I am a US citizen who has been a foreign resident for years. I have recently gotten a job as a consultant for a US company. I will be doing the work in Japan, but will be paid to a US account that I have from prior to leaving the country.

I read this article about 'US Self-Employment Tax' saying:

If you are self-employed, however, acting as an independent contractor, then you must file a Schedule C with your U.S. Tax return and pay the appropriate U.S. payroll taxes on your net earnings. The self-employment tax rate is 15.3% and the foreign income exclusion mentioned before does not reduce this liability.

In Japan as someone who is self-employed I have to pay for pension and other expenses individually. Japan and the US have a tax treaty that is supposed to prevent double taxation for this sort of thing. If I intend to pay the social security in Japan, do I still need to pay this payroll tax, and if not, how do I inform the IRS not to hassle me about this? Not expecting a tax consultation, but would like to at least be pointed in the right direction.

5 Answers 5


Tax treaty doesn't generally cover FICA, only income taxes. Self-employed US citizen will pay payroll taxes (Schedule SE on your tax return) regardless of residency unless a totalization agreement exists.

There are much less countries that have a totalization treaty with the US than those who have income tax treaties.

Japan does seem to have a totalization agreement with the US, so you should check what are the rules specifically for US citizens self-employed while being Japanese residents. I suggest talking to a tax adviser (US-licensed EA/CPA) who's familiar with the tax and totalization agreements the US has with Japan.


I am in a similar situation, a US citizen working full-time in the UK. As far as I am aware the IRS requires you to file an annual tax return that includes ALL your income, whether that is earned in the USA or overseas. All foreign income up to "somewhere around" $80,000 (I forget the exact figure) is exempt from US tax, however above that it's possible that you might have to pay the IRS as well as having paid tax in Japan, probably just the excess (or zero if tax in the USA is less?).

I tried to figure out the forms on my own the first year and got into a horrible mess. I thought I was due a $1,000 refund, the IRS said I owed $700. By the time the demands for money from the IRS came through the mail (6 weeks) the money was already well overdue and I spent the next 6 months trying to resolve the problem.

Now I prepare details of my earnings and send them to the accountant I used to use in Indiana. She prepares the forms, charges me a small fee, and eliminates a LOT of stress and hassle.

  • 2
    While educational story - how does it answer the question? Note, you're working full time - the OP is asking about SE taxes.
    – littleadv
    Jul 3, 2014 at 18:27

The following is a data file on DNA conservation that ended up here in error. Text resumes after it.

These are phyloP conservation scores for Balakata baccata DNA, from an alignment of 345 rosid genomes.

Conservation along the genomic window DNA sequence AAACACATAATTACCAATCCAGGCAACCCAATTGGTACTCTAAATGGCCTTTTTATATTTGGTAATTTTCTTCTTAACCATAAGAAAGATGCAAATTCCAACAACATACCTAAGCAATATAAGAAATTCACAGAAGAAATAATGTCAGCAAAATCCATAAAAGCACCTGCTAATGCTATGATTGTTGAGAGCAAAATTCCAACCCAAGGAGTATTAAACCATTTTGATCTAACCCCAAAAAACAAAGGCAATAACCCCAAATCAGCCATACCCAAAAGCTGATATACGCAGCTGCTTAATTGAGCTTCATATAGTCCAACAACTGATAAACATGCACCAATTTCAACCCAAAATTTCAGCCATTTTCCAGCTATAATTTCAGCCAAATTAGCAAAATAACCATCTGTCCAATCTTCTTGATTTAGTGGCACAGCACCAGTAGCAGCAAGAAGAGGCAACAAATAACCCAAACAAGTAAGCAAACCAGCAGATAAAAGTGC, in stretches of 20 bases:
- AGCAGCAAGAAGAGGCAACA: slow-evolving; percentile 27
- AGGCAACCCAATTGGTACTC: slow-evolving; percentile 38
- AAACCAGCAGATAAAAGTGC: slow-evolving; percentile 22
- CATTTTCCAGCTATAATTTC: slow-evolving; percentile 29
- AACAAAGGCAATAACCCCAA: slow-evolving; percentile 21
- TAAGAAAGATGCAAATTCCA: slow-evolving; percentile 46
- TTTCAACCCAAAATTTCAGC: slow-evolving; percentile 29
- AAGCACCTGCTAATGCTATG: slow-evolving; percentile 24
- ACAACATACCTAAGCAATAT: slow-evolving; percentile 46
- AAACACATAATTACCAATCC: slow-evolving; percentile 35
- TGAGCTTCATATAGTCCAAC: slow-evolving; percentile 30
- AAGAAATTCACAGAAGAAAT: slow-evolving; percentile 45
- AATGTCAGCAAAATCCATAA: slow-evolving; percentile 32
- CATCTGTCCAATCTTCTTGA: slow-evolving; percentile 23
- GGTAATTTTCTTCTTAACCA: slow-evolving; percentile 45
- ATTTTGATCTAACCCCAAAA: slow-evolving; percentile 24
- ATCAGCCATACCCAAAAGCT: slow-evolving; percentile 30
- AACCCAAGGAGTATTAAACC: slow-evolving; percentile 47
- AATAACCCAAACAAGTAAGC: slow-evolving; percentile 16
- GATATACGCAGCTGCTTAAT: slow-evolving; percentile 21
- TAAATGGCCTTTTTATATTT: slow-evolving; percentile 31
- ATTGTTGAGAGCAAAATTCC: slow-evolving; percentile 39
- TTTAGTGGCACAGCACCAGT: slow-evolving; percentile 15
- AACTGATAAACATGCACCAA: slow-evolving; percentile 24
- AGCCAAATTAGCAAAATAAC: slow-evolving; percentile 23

• 1
    I know it doesn't answer the question, and I would have left a comment except I didn't have enough points at the time to do that. I thought that my experiences might provide additional information for the person asking the question.
    – Tony Payne
    Jul 4, 2014 at 20:42

As littleadv's answer says, double-liability for social security taxes is not covered by a regular tax treaty but by a separate "totalization agreement". The US and Japan have such an agreement. From the IRS instructions for Form 1040 Schedule SE (as of 2019, emphasis mine):

If your self-employment income is exempt from SE tax, you should get a statement from the appropriate agency of the foreign country verifying that your self-employment income is subject to social security coverage in that country. If the foreign country won't issue the statement, contact the SSA Office of International Programs. Don’t complete Schedule SE. Instead, attach a copy of the statement to Form 1040 or Form 1040-SR and enter “Exempt, see attached statement” on Schedule 2 (Form 1040 or 1040-SR), line 4.

The US Social Security Administration has more details for each country with a totalization agreement explaining how to get the foreign country's statement, which you will submit with Form 1040 instead of Schedule SE.


If you are a self-employed American in Japan, and you are in the Japanese pension system, you need to request a form "J/USA 6" from your local Japanese pension office to be exempt from Social Security taxes and related filing requirements. They will likely not be familiar with the process and you'll need to follow up with them repeatedly. You will also need to paper file your US taxes to submit the form.

An example of the form and forms to request to request it can be found at the link below.


When I did this before I think my application form was slightly different from those listed here, as these require you to provide a US address, which I don't have.

Also note that the "J/USA 6" is for when you pay in Japan but not the US, and the "USA/J 6" is for when you pay in the US but not Japan.


According to IRS.GOV, A US citizen who lives abroad must file a return. However, if he/she is living in a country that has a tax treaty with the US, he/she must earn less than 108,000 USD to avoid paying US taxes.

  • Do you a source / reference / link to relevant bits of the site for that?
    – Gagravarr
    Mar 12, 2016 at 13:51
  • 3
    Self employment tax is figured under different rules from income tax. Given the tax treaty, it's conceivable that the OP might be entirely exempt from self employment tax; this answer does nothing to address that.
    – phoog
    Mar 12, 2016 at 16:38

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